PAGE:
While he’s more than shown his blunt orchestral adeptness with the shrieking torture-horror scores for his two unsettling stays in the European “Hostel,” Nathan Barr is a composer who’s most unsettling creative talents lie at home in rustic America. The vampire bayou of “True Blood” has made him the horror-scoring equivalent of Flannery O’Connor, creating music whose dulcimers and stings enticingly reek of Southern gothic black magic. Even when Barr packs up and travels to the imaginary Pennsylvania town of “Hemlock Grove,” it’s still hard to take the country-sounding horror out of the boy. “Hostel” creator Eli Roth has given this Netflix series more of a twisted atmosphere than explicit gore (though there’s certainly plenty of that to go around), making “Hemlock Grove” often come across like a very hip steeltown take on “Dark Shadows.” Mansions, witchery and werewolves abound, familiar TV horror soap tropes that are met by Barr with piano, ukulele, voice and the composer’s beloved cello. It’s a romantic approach at once gothically earnest, but with a big wink in its deformed eye. Lurking percussion and eerily high string effects abound. Olde Europe chamber music creeps through the fog in a way you’d expect it to waft over a candelabra before panning to the crypt from which a late night chiller theater host will emerge. But Barr’s knowing smile is just as quick to rip one’s throat out with rampaging piano hits or evil electric guitar rhythms. With “Hemlock Grove,” Nathan Barr declares himself as one of adult TV’s most sinister pranksters, giving pulpy material a memorably hip bite.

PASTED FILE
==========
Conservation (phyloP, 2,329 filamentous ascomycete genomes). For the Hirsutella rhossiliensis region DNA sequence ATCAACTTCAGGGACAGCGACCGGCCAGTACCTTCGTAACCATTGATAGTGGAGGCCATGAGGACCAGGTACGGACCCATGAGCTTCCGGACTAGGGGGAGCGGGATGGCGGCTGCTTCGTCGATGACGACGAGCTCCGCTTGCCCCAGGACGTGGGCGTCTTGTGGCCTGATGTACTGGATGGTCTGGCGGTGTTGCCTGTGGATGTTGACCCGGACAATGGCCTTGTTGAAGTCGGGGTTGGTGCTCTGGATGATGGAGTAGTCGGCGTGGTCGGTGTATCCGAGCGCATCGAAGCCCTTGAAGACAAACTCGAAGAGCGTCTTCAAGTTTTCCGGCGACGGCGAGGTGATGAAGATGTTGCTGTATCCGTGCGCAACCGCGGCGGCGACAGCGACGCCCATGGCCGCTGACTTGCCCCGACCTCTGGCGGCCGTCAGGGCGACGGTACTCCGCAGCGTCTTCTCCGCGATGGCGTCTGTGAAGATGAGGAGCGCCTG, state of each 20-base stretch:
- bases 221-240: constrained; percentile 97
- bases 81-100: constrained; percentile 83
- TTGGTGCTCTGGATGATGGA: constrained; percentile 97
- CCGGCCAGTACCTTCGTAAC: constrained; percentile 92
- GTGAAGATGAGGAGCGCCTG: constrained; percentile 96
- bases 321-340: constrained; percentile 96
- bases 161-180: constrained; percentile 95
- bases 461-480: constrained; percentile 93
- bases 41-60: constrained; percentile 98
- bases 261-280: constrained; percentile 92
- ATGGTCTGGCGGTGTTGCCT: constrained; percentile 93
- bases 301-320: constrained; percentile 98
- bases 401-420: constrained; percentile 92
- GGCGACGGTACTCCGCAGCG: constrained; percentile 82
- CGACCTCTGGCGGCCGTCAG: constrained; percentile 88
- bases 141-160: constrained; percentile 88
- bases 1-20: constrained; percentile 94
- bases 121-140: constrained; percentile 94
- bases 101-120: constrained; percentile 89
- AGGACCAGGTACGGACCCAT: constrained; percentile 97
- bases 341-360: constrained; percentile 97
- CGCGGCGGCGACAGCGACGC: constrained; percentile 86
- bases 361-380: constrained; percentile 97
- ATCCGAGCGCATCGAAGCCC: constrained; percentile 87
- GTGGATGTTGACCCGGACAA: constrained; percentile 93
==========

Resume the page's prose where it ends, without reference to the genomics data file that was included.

. THE KING’S WHORE (500 edition)